The international day against homophobia, biphobia, and transphobia is observed on the 17th May and aims to raise global awareness of LGBTQIA+ rights violations and stimulate interest in LGBTQIA+ rights work worldwide. In order to truly drive systemic and sustainable change, we must come together to not only condemn hate against the LGBTQIA+ community, but to become anti-queerphobic. This article will define queerphobia and discuss ways in which individuals and employees can adopt an anti-queerphobic mindset so that all identities are included, supported, and celebrated in the workforce and beyond.
What Is Queerphobia?
‘Queerphobia’ describes the hatred directed towards members of the LGBTQIA+ community. Queerphobia includes homophobia, biphobia, transphobia, and all other forms of hate towards LGBTQIA+ identities.
‘Queer erasure’ has historically, and continues, to be one of the key drivers of queerphobia and it describes the process of stripping away the existence of LGBTQIA+ people from records, books, and media content, as an attempt to ignore the existence of such identities and minimize representation as much as possible.
When queer erasure has previously failed, there are many historical and present examples of purposefully negative media representations that direct hatred towards the LGBTQIA+ community. Unfortunately, this is becoming increasingly prevalent in the modern world of social media and content creation, and it is done to create negative biases and reactions towards queer identities.
So, what can be done about it?
Recognising And Unlearning Biases
The first step to becoming anti-queerphobic is to actively start to unpack internal biases and recognise how the media and other influences have misinformed opinions about the LGBTQIA+ community.
People with LGBTQIA+ identities have not chosen to be queer, but deserve to be their authentic selves and be proud of who they are.
Despite what the media can often imply, LGBTQIA+ people are not causing any harm to others by simply existing and being themselves. In fact, the truth is quite the opposite; many people within the LGBTQIA+ community are involved in fighting for various types of social justice and are actively working to make the world a better place where everyone can be themselves without bias, discrimination, or hatred.
A good way to recognise bias is to internally question why a certain thought or feeling has arisen, and to consider different perspectives. Remaining open minded and consuming a diverse range of literature, art, media, music, and other content can be a great way to reshape the way we think and feel about identities that are different from our own identity.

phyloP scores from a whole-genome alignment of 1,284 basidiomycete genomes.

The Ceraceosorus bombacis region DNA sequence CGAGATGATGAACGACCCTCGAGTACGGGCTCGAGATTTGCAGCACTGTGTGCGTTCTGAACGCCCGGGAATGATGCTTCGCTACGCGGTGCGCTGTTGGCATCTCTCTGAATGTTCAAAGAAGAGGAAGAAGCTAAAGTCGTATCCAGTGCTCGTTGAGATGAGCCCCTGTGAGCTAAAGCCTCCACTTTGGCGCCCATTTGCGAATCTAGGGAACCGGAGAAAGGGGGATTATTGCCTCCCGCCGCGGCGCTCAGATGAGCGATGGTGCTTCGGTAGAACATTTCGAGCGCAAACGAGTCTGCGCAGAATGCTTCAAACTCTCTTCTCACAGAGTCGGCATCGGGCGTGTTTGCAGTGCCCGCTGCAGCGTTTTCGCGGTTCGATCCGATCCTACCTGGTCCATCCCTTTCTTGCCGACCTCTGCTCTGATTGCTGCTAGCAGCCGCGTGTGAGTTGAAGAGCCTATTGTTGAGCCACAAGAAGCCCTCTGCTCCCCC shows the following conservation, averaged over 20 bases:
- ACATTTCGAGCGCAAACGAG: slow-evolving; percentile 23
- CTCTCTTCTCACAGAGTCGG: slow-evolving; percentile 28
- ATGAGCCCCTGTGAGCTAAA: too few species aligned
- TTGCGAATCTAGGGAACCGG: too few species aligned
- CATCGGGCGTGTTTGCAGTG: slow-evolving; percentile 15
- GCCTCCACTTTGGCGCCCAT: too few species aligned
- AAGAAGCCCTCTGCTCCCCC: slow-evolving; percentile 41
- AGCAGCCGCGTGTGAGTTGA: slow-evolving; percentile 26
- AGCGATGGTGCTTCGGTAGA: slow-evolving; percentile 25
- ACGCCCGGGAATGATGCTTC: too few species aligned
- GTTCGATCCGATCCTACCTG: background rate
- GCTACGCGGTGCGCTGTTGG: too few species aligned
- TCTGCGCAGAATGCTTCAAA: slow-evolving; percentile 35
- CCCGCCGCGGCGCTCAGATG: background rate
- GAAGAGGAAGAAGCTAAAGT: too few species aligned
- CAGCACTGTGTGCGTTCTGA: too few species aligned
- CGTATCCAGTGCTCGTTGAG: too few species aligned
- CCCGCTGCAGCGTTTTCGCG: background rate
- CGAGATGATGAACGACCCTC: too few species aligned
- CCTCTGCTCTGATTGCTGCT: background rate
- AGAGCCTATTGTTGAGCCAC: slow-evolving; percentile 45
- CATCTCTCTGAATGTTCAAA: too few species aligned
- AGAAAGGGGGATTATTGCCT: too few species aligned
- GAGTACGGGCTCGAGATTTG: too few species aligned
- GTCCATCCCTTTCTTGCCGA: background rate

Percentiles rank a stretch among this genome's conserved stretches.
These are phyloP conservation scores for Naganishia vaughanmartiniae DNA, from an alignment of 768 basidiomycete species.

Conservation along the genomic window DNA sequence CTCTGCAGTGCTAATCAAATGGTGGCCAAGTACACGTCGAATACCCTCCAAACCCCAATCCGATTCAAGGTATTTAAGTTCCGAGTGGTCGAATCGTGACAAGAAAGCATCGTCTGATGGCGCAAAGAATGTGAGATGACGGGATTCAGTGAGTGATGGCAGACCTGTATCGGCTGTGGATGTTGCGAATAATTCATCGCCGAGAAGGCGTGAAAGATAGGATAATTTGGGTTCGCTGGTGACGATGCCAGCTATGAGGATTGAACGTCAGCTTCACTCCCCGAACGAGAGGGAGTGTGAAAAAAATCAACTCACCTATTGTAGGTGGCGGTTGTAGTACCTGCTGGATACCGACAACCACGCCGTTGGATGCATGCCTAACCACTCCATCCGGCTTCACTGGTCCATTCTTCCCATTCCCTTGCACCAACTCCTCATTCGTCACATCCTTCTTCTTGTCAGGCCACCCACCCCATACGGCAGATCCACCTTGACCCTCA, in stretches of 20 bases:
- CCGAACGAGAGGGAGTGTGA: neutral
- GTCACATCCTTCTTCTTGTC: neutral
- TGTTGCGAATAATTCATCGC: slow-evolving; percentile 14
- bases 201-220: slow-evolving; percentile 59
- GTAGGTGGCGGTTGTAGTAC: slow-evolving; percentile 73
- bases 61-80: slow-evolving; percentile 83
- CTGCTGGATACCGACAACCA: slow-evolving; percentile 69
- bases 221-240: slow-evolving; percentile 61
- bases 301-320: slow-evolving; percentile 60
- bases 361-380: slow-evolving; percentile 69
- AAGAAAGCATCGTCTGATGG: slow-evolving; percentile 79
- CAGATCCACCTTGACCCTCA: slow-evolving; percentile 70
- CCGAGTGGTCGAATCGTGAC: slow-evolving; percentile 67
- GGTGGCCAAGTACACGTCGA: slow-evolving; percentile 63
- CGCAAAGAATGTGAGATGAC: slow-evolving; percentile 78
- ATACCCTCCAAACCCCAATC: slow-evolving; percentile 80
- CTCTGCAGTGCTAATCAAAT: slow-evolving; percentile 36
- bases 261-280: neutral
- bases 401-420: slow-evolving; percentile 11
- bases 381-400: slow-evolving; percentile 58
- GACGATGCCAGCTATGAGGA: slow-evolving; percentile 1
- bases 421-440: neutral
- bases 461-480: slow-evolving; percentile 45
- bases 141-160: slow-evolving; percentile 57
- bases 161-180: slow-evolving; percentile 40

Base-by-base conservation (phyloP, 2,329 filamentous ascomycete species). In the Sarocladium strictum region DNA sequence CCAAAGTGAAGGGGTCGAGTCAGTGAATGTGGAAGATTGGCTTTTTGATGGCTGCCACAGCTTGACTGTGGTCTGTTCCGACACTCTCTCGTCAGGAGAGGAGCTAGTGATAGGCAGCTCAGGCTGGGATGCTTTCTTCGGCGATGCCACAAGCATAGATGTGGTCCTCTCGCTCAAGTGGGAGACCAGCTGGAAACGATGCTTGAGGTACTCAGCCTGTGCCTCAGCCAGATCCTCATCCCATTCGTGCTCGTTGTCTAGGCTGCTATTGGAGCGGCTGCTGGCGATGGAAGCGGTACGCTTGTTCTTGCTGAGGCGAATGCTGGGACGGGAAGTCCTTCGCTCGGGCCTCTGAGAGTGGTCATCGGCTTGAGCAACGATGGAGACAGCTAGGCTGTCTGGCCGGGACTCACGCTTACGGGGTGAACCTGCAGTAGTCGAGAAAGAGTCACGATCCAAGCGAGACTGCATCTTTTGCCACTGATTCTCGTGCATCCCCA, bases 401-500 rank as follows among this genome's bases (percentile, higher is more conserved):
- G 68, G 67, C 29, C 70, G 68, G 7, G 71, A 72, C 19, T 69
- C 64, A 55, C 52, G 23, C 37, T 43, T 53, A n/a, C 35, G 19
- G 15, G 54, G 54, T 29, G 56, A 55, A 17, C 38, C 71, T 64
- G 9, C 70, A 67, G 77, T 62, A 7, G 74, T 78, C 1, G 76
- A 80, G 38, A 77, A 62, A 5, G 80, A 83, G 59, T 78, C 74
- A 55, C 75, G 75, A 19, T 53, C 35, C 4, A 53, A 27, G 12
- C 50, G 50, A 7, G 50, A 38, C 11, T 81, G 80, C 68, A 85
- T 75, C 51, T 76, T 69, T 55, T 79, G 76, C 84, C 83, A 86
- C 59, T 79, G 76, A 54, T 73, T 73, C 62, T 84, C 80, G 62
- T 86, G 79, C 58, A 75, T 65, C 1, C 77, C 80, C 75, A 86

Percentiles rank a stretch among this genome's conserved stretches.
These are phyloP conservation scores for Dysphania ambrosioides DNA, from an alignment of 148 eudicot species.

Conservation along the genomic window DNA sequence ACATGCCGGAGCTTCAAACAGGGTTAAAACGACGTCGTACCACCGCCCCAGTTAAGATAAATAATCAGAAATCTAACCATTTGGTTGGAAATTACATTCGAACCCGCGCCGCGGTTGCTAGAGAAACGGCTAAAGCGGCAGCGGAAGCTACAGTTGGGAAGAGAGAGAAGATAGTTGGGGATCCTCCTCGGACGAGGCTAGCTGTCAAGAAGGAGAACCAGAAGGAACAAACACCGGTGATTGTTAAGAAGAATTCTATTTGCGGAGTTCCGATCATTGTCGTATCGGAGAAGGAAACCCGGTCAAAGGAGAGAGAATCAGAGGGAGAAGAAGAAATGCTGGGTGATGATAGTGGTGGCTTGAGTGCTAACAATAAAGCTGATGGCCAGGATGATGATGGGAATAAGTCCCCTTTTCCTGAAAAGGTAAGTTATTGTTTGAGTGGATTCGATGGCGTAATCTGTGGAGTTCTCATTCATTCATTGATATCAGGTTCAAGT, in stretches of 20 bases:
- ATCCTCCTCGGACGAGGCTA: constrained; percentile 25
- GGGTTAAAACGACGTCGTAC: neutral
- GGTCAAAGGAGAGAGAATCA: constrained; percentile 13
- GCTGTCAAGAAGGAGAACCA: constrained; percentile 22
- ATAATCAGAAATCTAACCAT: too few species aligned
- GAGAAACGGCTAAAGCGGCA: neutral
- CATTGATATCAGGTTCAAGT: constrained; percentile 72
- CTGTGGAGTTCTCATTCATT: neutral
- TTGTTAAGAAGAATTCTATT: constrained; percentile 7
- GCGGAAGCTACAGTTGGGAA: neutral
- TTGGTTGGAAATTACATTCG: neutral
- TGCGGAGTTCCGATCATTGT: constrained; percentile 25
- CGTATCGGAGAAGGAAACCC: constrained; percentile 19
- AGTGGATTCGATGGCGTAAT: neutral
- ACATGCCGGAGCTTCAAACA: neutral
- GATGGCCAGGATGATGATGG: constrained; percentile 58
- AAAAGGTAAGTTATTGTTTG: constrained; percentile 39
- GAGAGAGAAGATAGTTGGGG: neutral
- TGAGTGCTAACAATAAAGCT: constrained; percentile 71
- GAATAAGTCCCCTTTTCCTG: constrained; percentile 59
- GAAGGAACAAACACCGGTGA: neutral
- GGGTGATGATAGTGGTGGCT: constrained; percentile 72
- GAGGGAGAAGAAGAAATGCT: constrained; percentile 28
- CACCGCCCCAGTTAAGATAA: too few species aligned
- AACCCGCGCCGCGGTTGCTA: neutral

Changing The Gear Out Of Neutral
After questioning and unlearning biases, learning new perspectives, and becoming more understanding of different identities – now is the time when people can not only become accepting to the LGBTQIA+ community, but can also choose to be unaccepting towards discrimination and hatred.
Allyship doesn’t take a neutral stance, but instead requires action that is actively supportive of underrepresented communities.
Having said this, we all have different ways of handling situations and different preferences on how we contribute to social situations. It’s important to remember that these differences are absolutely valid and anti-queerphobia can manifest in many different types of actions.
Examples Of Actions That Are Anti-Queerphobic
- Sharing diverse content and positive media representation for more people to see. This could be in the form of sharing books, music, and films that offer LGBTQIA+ perspectives and reframe negative connotations into positive ones.
- Donating to charities and initiatives that address the challenges faced by members of the LGBTQIA+ community and are providing solutions and support.
- Supporting LGBTQIA+ colleagues in the workplace by ensuring their voices are heard in meetings, offering a safe space for them to talk, celebrating their work, and ensuring they’re valued in the organisation
- Speaking up when hearing discrimination and hate, and making sure to not participate in harmful actions or narratives
- Supporting LGBTQIA+ owned businesses by shopping there, recommending their products or services, and sharing their content to help with promotions
- Always ensuring that LGBTQIA+ freelancers are paid for services within your organisation, such as speaking events or training sessions
- Continuing to unlearn biases, consider new perspectives, and maintain the anti-queerphobic mindset in both home-life and work-life
Diversio helps organisations to uncover biases by exploring employee experience, comparing intersectionalities, and analysing data. With a tailored approach, solutions and resources are then provided to address biases and create a measurably more inclusive workplace.
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